Activision And Infinity Ward Embroiled In Copyright Infringement Dispute
The apparent copyright owner of a story called November Renaissance — and through that story, a character named Cade Janus — is suing video game production companies Activision, Infinity Ward, and Major League Gaming Corp for the alleged theft and reproduction of the aforementioned character. Clayton Haugen says that his character Janus was reproduced almost exactly in a recently released Call of Duty game.
Here we go again!
Haugen says that his primary driver for creating that character was an eventual movie. He used a popular Twitch streamer named Alex Zedra to further refine that character, using her likeness to copyright a number of photographs he had taken. He used those photos, a biography of the character, and the story of the character to approach film studios. He also used the photos to sell calendars. He published the likeness to Instagram.
Haugen’s complaint alleges that the Call of Duty: Modern Warfare makers also hired Zedra — something that isn’t at all illegal. But if the other allegations are true, then what those makers did is illegal. According to Haugen, the video game companies asked Zedra to dress and pose exactly as she had in the previous photoshoot. Haugen says they even went as far as hiring the same makeup artist!
Haugen is demanding all the profits that are directly attributable to that infringement. That means a lot of lost revenue for Activision and the like.
In their response, the video game companies admit to most of the minor details when designing their own character named Mara. But they also said they “lack knowledge or information…[to] form a brief.” In other words, they’re not ready to wholly deny the accusations. They could be true. Or they might just be a money grab from someone who thinks he can win a case. Who knows?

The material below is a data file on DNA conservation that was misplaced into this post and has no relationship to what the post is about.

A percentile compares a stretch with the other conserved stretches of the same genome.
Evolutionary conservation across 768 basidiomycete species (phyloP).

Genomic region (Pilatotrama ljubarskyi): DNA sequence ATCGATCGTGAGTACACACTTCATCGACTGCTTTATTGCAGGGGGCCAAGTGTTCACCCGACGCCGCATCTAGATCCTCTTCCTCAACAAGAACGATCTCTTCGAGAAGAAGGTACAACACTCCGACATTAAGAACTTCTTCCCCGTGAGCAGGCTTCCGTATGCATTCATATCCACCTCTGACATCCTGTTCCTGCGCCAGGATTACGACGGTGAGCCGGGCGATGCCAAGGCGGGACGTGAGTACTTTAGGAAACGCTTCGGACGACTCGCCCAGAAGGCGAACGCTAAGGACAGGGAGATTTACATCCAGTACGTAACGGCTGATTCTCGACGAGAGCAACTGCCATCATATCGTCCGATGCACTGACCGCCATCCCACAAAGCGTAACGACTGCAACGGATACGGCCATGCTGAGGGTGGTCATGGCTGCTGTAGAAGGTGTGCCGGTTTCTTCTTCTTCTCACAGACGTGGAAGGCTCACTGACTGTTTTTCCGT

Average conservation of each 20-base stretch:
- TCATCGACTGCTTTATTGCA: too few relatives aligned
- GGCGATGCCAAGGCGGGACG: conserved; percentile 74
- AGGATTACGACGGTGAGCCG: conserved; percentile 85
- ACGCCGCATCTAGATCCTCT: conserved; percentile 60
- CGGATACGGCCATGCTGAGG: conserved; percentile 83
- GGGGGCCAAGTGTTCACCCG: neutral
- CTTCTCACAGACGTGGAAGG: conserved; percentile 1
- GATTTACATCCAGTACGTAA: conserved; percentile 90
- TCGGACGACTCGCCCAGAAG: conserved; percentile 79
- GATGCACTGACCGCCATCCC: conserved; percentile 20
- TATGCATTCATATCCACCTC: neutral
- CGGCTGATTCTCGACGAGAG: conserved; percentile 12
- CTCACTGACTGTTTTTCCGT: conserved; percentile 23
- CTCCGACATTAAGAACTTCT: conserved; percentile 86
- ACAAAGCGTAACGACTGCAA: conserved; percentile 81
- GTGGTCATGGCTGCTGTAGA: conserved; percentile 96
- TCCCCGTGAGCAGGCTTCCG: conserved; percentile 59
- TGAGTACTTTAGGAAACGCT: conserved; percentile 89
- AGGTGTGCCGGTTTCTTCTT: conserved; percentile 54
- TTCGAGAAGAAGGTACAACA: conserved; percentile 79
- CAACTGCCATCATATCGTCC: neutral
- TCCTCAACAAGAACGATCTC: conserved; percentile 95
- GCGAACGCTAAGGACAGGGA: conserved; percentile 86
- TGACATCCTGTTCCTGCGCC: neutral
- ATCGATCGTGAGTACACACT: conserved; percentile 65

The companies did, however, deny that they used Janus photographs to model their own character.
They wrote in their response, “A claim for infringer’s profits is an equitable one and is not triable of right by a jury. Furthermore, a claim for statutory damages is not triable of right by a jury.”
They also said they don’t believe Haugen is entitled to damages at all. Following their denials, the companies provided a number of legal excuses that might mean they wouldn’t have to pay damages even if Haugen’s claims were true. When you’re not sure what will work, why not fling enough crap at the wall that something is bound to stick?
They wrote, “Any use of Plaintiff’s copyrighted materials is protected by the First Amendment of the United States Constitution and/or 17 U.S.C. 107.”
For the record, the First Amendment does not protect those who steal copyrighted ideas. That’s not quite how it works.
There are, however, limits on when and how lawsuits can be brought to a court’s attention and then resolved — and Haugen may have jumped on that train far too late.